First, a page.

Types of contracts

In addition to contracts of employment, a number of other types of contracts exist.

Contract for service

This is an agreement that involves a self-employed contractor carrying out a particular job or providing a specific service.  Unlike a contract of employment, there is no employment relationship. However, this distinction is not always clear, and industrial tribunals will often have to determine the correct employment status in, for example, claims of unfair dismissal.

Fixed-term contract

This type of contract can be:

  • for a fixed period and will end when a specific date is reached;
  • for the purposes of fulfilling a specific task and will end when the task has been completed; or
  • for a specific event and will end when the event does or does not happen.

Fixed-term employees:

  • have the right not to be treated any less favourably than comparable employees on permanent contracts;
  • who have been employed on successive fixed-term contracts (i.e. they have had the contract renewed previously or have been employed on more than one contract) for four continuous years can ask their employer for a statement confirming that they are permanent and/or are no longer on a fixed-term contract.


  • must issue the above statement or one that gives objective reasons why the contract remains fixed term within 21 days of an employee’s request;
  • can keep an employee on a fixed-term contract only if they can objectively justify it at the point it was last renewed.    

A report on the transposition into Ireland and Northern Ireland of the European Fixed-term Work Directive and the Working Time Directive can be accessed in the ‘Related tools and publications’ section.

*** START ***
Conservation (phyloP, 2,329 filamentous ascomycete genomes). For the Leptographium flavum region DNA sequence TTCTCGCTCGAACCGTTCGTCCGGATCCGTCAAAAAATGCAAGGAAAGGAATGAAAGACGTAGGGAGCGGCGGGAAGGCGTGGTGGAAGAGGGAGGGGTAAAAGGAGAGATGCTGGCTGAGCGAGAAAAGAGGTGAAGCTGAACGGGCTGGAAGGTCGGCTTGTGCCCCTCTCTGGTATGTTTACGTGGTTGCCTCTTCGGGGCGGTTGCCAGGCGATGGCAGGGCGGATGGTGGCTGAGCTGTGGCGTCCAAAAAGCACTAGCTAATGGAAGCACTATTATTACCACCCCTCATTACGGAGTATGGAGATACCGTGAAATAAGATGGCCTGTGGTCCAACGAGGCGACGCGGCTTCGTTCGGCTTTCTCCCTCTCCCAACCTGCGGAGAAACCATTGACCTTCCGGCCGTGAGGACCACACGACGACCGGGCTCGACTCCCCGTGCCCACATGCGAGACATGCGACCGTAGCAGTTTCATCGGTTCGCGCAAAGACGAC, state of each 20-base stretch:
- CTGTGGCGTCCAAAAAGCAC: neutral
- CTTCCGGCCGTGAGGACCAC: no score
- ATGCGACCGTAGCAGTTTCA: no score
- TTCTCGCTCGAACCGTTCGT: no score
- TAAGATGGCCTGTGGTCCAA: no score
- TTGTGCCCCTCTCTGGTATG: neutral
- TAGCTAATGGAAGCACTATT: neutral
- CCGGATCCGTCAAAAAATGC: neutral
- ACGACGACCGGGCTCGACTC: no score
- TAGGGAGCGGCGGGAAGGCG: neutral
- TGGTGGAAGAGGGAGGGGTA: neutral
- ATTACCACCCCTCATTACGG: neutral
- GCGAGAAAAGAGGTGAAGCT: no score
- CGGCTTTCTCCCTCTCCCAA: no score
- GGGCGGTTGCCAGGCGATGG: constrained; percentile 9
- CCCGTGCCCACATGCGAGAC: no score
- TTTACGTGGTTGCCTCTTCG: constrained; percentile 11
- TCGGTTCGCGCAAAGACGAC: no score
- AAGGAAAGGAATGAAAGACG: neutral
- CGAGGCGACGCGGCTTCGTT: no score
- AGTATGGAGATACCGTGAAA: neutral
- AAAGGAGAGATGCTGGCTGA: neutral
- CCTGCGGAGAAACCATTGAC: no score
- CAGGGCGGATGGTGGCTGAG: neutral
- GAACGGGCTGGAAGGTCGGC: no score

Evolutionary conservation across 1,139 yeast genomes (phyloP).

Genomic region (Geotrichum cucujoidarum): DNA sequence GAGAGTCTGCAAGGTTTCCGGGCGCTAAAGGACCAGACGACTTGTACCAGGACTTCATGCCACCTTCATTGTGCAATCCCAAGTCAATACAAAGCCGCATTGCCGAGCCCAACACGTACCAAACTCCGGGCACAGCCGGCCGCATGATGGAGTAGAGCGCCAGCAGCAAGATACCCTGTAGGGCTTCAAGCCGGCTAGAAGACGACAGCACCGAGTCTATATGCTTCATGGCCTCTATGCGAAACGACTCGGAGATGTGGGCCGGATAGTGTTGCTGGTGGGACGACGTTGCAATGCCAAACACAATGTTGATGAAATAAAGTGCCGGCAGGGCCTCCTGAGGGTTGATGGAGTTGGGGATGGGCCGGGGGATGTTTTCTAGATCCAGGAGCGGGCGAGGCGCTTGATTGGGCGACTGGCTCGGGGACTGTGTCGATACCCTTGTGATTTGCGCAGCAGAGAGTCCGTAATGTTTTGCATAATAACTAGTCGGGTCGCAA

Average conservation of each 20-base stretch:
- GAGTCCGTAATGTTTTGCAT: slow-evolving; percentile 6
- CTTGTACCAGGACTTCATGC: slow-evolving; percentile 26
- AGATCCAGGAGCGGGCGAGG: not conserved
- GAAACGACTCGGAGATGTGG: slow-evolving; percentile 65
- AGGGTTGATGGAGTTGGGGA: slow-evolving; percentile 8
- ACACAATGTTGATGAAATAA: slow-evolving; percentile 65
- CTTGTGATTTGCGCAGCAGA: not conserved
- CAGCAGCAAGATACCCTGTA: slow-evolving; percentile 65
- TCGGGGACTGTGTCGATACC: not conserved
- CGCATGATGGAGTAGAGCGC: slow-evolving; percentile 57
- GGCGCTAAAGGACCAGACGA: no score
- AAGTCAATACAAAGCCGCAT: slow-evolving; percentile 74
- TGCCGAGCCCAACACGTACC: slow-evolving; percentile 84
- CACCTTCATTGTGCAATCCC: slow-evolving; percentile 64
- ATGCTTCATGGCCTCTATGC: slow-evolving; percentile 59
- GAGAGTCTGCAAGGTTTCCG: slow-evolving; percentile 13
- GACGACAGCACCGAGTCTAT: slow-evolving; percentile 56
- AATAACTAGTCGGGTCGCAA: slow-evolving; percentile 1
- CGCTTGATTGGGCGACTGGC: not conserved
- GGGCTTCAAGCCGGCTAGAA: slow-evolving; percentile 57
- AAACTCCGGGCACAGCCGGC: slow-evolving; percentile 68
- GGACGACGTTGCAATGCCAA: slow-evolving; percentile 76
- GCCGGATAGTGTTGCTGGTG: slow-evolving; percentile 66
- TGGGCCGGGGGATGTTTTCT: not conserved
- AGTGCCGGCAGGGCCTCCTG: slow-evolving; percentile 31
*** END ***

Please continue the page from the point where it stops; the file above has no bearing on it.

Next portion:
Zero-hours contract

No accepted legal definition of this type of contract exists.  If in question, the key issue will be around the individual facts of each case.  

Generally, in employment law, there are three main categories of staff in a workplace — employees; workers; and independent contractors.  If someone is classified as being on a zero-hours contract, it should not be automatically assumed that they are an employee with all the associated employment protection rights.  

In many cases, a zero-hours contract staff member will be legally classified as a worker and will therefore have some, but not all, of the rights that an employee has.  Examples include statutory holiday entitlement and the national minimum wage.

This can be a complicated area of employment law, and it is only by answering key questions, such as those listed below, that the picture becomes clearer about the status of the zero-hours contract staff member.  

  • Do you have a contract of employment?
  • What does the contract of employment state?
  • Is what happens in practice different from what is stated in the contract?
  • Is your employer obliged to provide work?
  • Are you obliged to accept work?
  • When is the obligation triggered?
  • Have practices developed into a pattern over a period of time?
  • Can you appoint a substitute or must you provide the service personally?
  • Are you obliged to follow/use the internal rules etc. of the organisation?
  • Do you use your own equipment or wear a uniform?
  • What are your tax and National Insurance arrangements?
Last updated: 25 July 2019